E.J. Vargas-Garcia awarded the FSAI student prize for poster communication
Childhood obesity rates remain alarmingly high in middle-income countries such as Mexico. The Metabolic Syndrome (MS) has been identified as a co-morbidity in obese younger populations which increases the risk of cardiovascular disease later in life. The Ministry of Health in Guanajuato State, Mexico in 2009 carried out a survey in 899,000 children to monitor their weight, height and thus BMI. An additional biochemical analysis was later performed in 10,798 children who had been identified to be at greater risk of suffering from MS. The aim of the present study was to determine the prevalence of MS according to the International Diabetes Federation Criteria for children( 1 ) in a sample of 6 to 15 year olds living in central Mexico. Components of MS measured were high triglycerides, high fasting glucose and low HDL-C levels, in addition to the presence of obesity in certain subjects.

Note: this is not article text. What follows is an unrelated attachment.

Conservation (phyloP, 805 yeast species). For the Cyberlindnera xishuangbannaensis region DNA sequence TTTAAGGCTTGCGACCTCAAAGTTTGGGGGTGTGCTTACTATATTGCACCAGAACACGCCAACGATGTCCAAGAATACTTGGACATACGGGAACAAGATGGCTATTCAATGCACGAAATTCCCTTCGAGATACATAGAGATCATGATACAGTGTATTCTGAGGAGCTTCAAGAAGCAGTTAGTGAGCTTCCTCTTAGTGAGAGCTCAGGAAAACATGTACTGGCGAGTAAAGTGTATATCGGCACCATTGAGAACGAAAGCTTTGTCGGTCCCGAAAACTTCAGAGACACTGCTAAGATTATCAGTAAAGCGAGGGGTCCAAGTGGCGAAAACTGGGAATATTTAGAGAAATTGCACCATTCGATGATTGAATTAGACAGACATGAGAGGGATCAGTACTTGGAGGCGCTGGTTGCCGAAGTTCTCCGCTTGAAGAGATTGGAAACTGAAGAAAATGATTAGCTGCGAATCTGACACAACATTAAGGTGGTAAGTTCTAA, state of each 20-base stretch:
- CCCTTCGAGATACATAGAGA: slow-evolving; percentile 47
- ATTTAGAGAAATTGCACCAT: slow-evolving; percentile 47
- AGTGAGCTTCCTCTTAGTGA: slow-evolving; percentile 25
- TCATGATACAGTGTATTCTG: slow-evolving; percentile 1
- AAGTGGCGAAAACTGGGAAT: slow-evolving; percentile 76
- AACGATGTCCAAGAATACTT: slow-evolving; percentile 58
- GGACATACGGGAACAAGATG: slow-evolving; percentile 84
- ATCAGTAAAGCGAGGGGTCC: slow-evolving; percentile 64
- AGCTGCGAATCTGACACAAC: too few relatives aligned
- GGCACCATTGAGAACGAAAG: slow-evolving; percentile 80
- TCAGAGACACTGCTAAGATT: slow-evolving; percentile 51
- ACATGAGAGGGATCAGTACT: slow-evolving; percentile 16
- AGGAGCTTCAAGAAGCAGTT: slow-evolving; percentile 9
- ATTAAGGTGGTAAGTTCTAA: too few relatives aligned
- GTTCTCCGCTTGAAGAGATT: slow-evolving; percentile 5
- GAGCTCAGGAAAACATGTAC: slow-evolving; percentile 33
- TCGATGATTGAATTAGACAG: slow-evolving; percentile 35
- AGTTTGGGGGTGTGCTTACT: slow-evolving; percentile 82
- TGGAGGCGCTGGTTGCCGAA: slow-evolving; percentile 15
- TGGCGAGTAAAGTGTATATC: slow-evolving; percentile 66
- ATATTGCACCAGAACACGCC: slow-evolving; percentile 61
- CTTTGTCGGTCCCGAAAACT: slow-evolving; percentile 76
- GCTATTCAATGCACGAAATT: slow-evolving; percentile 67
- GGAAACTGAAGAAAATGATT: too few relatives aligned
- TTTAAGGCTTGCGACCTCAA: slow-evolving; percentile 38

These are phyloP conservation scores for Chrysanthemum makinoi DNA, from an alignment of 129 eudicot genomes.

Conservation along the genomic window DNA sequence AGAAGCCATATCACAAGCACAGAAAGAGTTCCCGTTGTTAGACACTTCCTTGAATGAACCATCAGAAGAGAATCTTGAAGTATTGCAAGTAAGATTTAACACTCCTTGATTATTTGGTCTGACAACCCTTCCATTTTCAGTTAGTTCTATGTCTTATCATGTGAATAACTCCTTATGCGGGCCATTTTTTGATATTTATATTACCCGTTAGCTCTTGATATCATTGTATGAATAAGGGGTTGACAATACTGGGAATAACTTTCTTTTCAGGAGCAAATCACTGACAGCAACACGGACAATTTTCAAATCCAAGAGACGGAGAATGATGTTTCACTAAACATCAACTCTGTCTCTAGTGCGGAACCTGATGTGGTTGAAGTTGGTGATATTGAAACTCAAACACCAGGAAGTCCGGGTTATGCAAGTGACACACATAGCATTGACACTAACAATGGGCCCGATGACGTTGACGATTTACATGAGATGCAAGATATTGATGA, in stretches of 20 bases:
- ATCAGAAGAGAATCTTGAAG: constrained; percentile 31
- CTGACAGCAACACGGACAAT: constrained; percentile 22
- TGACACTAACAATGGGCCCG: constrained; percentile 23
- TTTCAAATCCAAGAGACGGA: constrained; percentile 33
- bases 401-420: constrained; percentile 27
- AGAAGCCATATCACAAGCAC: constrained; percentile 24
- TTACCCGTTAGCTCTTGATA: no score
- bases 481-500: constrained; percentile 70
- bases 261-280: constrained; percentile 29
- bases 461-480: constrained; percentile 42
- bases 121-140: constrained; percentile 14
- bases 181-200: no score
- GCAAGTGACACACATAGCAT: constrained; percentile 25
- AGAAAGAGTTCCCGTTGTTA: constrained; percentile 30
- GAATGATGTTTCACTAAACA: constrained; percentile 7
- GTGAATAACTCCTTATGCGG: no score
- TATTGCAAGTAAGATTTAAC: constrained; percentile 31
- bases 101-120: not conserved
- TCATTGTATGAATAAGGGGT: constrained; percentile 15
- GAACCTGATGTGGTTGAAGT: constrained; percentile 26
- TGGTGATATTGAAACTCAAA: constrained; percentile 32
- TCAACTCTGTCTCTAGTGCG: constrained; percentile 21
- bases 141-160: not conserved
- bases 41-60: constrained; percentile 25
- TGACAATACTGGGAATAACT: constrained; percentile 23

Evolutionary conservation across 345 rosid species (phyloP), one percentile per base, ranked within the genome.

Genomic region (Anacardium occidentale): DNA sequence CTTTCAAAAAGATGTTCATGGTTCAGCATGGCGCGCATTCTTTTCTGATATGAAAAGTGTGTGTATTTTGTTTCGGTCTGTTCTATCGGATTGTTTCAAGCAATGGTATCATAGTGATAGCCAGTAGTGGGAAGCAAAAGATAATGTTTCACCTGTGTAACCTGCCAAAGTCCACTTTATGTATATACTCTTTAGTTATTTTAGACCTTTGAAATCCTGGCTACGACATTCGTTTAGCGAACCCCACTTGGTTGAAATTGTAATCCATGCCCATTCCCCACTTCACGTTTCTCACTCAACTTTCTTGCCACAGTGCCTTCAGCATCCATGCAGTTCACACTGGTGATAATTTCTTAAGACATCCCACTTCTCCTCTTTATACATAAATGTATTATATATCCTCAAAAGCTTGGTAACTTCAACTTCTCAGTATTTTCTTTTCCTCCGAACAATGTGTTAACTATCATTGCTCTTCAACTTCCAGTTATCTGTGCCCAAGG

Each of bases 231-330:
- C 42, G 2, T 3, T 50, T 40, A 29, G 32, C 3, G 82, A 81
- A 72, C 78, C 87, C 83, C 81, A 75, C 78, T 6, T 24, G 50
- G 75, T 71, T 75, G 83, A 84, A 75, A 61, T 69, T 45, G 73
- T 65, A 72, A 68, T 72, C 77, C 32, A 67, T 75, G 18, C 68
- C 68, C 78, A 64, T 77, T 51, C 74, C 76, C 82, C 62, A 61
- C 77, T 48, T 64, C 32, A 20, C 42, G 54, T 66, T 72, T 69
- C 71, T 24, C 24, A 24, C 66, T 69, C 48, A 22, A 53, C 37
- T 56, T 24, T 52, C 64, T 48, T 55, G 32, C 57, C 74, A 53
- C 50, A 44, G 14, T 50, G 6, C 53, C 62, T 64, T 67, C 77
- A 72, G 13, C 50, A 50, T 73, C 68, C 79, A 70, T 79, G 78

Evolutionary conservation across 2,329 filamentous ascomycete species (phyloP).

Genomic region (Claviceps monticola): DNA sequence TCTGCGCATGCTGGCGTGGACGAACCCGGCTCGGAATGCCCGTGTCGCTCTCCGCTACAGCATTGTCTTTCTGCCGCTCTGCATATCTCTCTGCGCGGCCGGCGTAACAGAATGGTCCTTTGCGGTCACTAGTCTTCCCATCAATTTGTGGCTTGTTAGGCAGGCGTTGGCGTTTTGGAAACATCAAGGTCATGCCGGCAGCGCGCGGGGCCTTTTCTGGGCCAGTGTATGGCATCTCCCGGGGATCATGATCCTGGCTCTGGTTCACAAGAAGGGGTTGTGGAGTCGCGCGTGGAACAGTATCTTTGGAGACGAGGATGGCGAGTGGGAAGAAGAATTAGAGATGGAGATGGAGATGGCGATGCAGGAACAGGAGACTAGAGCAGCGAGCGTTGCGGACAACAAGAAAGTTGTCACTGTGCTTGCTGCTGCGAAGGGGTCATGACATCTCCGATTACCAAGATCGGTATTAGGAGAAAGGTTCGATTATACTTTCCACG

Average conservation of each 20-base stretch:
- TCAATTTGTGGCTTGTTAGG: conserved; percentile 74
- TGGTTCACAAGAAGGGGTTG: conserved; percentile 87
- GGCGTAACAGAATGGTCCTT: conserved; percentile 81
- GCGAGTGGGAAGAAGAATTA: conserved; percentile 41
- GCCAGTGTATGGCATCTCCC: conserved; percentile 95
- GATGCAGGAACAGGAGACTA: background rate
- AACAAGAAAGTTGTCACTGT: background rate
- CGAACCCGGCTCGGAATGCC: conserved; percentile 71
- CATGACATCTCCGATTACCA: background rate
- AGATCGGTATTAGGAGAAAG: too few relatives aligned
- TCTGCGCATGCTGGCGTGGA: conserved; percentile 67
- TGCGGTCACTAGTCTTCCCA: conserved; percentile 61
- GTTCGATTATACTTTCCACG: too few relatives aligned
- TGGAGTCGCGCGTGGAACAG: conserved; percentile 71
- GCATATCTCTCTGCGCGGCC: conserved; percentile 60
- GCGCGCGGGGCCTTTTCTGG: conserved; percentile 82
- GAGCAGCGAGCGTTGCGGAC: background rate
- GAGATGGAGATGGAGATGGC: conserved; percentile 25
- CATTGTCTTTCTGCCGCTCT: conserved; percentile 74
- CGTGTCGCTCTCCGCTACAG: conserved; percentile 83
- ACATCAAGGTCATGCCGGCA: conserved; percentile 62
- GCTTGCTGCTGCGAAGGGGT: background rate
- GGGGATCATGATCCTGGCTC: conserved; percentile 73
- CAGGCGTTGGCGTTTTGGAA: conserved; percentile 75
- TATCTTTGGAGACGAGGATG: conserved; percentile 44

Values are presented as number of subjects that met criteria of MS within each nutritional diagnosis and percentages and 95% confidence intervals.
Data on BMI and biochemical features was available in 6335 children. Overall 12·3% (data not shown) of the children met the criteria for MS. In comparison to UK data, prevalence of MS in both countries was similar for obese adolescent populations (13·6% vs 14·5%). The most frequent metabolic risk factor was low HDL-C (29·5%; data not shown). Although MS was more prevalent amongst obese children, several children with normal BMI appeared to also fulfil the criteria for MS which could be suggestive of a relationship between abdominal adiposity and impaired metabolic results that has been described in normal-weight adults( 3 ). Surrogate measures like waist circumference are needed to further explore and confirm this.
In the light of these results, which can relate to inadequate dietary and physical activity behaviours, it is clear that more comprehensive screening activities are needed in Mexican primary health care systems along with health education campaigns on lifestyle modification to reduce the risk of developing metabolic syndrome in paediatric populations.